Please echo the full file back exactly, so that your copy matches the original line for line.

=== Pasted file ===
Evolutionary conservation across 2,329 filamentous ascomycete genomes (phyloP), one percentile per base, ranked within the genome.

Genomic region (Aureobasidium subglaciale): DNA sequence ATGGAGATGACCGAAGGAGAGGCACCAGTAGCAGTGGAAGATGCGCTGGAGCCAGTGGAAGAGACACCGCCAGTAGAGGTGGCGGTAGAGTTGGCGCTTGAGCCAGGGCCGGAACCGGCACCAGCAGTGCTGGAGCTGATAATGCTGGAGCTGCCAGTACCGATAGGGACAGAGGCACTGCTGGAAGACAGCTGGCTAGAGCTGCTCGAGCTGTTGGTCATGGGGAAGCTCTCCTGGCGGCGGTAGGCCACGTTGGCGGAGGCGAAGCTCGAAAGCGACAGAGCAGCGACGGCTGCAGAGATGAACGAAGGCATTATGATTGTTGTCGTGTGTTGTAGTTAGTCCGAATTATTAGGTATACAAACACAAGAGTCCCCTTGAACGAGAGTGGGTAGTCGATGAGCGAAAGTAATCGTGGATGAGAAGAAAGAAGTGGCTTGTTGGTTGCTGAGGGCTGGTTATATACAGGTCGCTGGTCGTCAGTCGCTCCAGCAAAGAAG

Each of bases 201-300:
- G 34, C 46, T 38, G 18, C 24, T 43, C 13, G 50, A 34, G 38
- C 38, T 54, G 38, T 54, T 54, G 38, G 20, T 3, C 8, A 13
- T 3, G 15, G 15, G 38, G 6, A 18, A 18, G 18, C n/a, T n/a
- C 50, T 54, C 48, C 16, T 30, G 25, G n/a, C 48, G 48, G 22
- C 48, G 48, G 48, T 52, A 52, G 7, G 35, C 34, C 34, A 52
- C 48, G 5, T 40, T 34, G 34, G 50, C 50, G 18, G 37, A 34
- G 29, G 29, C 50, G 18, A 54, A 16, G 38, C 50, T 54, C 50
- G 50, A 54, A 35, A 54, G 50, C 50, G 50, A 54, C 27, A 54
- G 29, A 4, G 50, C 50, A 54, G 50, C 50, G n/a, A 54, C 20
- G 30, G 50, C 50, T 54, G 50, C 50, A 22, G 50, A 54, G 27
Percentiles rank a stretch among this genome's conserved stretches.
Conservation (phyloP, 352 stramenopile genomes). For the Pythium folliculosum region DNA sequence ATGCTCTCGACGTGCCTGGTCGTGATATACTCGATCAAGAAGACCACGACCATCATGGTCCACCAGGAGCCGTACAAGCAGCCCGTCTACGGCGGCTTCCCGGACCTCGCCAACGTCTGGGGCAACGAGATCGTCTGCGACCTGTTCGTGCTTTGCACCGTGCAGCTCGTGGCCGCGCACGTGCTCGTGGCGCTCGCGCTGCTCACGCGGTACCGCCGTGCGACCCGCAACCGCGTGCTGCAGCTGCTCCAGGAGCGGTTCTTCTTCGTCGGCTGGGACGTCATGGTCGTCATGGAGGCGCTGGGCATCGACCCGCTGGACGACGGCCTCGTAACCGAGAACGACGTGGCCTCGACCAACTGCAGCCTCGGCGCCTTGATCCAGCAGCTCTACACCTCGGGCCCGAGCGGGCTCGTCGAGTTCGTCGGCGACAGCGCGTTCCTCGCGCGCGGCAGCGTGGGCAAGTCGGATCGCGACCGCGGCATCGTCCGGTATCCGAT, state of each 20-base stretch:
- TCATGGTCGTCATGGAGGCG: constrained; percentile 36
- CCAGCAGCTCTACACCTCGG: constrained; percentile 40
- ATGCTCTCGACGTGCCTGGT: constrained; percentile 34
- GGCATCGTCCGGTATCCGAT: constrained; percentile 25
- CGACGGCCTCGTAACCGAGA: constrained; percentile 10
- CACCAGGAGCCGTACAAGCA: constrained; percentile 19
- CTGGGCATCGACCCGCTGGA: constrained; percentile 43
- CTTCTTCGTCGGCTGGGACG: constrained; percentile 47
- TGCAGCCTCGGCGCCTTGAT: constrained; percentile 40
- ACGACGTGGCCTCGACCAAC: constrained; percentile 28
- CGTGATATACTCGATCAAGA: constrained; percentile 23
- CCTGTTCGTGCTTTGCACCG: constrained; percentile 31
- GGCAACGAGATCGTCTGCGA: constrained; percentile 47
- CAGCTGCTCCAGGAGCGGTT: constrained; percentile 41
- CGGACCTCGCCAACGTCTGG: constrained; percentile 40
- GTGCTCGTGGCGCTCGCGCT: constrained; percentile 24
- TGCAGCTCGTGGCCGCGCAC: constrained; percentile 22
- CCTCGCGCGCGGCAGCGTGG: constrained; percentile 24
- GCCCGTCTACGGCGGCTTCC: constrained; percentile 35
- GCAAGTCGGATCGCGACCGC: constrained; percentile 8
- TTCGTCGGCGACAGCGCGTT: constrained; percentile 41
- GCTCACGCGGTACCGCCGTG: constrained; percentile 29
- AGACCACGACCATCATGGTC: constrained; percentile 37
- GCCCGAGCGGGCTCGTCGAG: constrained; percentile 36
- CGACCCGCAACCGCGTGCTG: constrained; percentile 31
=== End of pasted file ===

Evolutionary conservation across 2,329 filamentous ascomycete genomes (phyloP), one percentile per base, ranked within the genome.

Genomic region (Aureobasidium subglaciale): DNA sequence ATGGAGATGACCGAAGGAGAGGCACCAGTAGCAGTGGAAGATGCGCTGGAGCCAGTGGAAGAGACACCGCCAGTAGAGGTGGCGGTAGAGTTGGCGCTTGAGCCAGGGCCGGAACCGGCACCAGCAGTGCTGGAGCTGATAATGCTGGAGCTGCCAGTACCGATAGGGACAGAGGCACTGCTGGAAGACAGCTGGCTAGAGCTGCTCGAGCTGTTGGTCATGGGGAAGCTCTCCTGGCGGCGGTAGGCCACGTTGGCGGAGGCGAAGCTCGAAAGCGACAGAGCAGCGACGGCTGCAGAGATGAACGAAGGCATTATGATTGTTGTCGTGTGTTGTAGTTAGTCCGAATTATTAGGTATACAAACACAAGAGTCCCCTTGAACGAGAGTGGGTAGTCGATGAGCGAAAGTAATCGTGGATGAGAAGAAAGAAGTGGCTTGTTGGTTGCTGAGGGCTGGTTATATACAGGTCGCTGGTCGTCAGTCGCTCCAGCAAAGAAG

Each of bases 201-300:
- G 34, C 46, T 38, G 18, C 24, T 43, C 13, G 50, A 34, G 38
- C 38, T 54, G 38, T 54, T 54, G 38, G 20, T 3, C 8, A 13
- T 3, G 15, G 15, G 38, G 6, A 18, A 18, G 18, C n/a, T n/a
- C 50, T 54, C 48, C 16, T 30, G 25, G n/a, C 48, G 48, G 22
- C 48, G 48, G 48, T 52, A 52, G 7, G 35, C 34, C 34, A 52
- C 48, G 5, T 40, T 34, G 34, G 50, C 50, G 18, G 37, A 34
- G 29, G 29, C 50, G 18, A 54, A 16, G 38, C 50, T 54, C 50
- G 50, A 54, A 35, A 54, G 50, C 50, G 50, A 54, C 27, A 54
- G 29, A 4, G 50, C 50, A 54, G 50, C 50, G n/a, A 54, C 20
- G 30, G 50, C 50, T 54, G 50, C 50, A 22, G 50, A 54, G 27
Percentiles rank a stretch among this genome's conserved stretches.
Conservation (phyloP, 352 stramenopile genomes). For the Pythium folliculosum region DNA sequence ATGCTCTCGACGTGCCTGGTCGTGATATACTCGATCAAGAAGACCACGACCATCATGGTCCACCAGGAGCCGTACAAGCAGCCCGTCTACGGCGGCTTCCCGGACCTCGCCAACGTCTGGGGCAACGAGATCGTCTGCGACCTGTTCGTGCTTTGCACCGTGCAGCTCGTGGCCGCGCACGTGCTCGTGGCGCTCGCGCTGCTCACGCGGTACCGCCGTGCGACCCGCAACCGCGTGCTGCAGCTGCTCCAGGAGCGGTTCTTCTTCGTCGGCTGGGACGTCATGGTCGTCATGGAGGCGCTGGGCATCGACCCGCTGGACGACGGCCTCGTAACCGAGAACGACGTGGCCTCGACCAACTGCAGCCTCGGCGCCTTGATCCAGCAGCTCTACACCTCGGGCCCGAGCGGGCTCGTCGAGTTCGTCGGCGACAGCGCGTTCCTCGCGCGCGGCAGCGTGGGCAAGTCGGATCGCGACCGCGGCATCGTCCGGTATCCGAT, state of each 20-base stretch:
- TCATGGTCGTCATGGAGGCG: constrained; percentile 36
- CCAGCAGCTCTACACCTCGG: constrained; percentile 40
- ATGCTCTCGACGTGCCTGGT: constrained; percentile 34
- GGCATCGTCCGGTATCCGAT: constrained; percentile 25
- CGACGGCCTCGTAACCGAGA: constrained; percentile 10
- CACCAGGAGCCGTACAAGCA: constrained; percentile 19
- CTGGGCATCGACCCGCTGGA: constrained; percentile 43
- CTTCTTCGTCGGCTGGGACG: constrained; percentile 47
- TGCAGCCTCGGCGCCTTGAT: constrained; percentile 40
- ACGACGTGGCCTCGACCAAC: constrained; percentile 28
- CGTGATATACTCGATCAAGA: constrained; percentile 23
- CCTGTTCGTGCTTTGCACCG: constrained; percentile 31
- GGCAACGAGATCGTCTGCGA: constrained; percentile 47
- CAGCTGCTCCAGGAGCGGTT: constrained; percentile 41
- CGGACCTCGCCAACGTCTGG: constrained; percentile 40
- GTGCTCGTGGCGCTCGCGCT: constrained; percentile 24
- TGCAGCTCGTGGCCGCGCAC: constrained; percentile 22
- CCTCGCGCGCGGCAGCGTGG: constrained; percentile 24
- GCCCGTCTACGGCGGCTTCC: constrained; percentile 35
- GCAAGTCGGATCGCGACCGC: constrained; percentile 8
- TTCGTCGGCGACAGCGCGTT: constrained; percentile 41
- GCTCACGCGGTACCGCCGTG: constrained; percentile 29
- AGACCACGACCATCATGGTC: constrained; percentile 37
- GCCCGAGCGGGCTCGTCGAG: constrained; percentile 36
- CGACCCGCAACCGCGTGCTG: constrained; percentile 31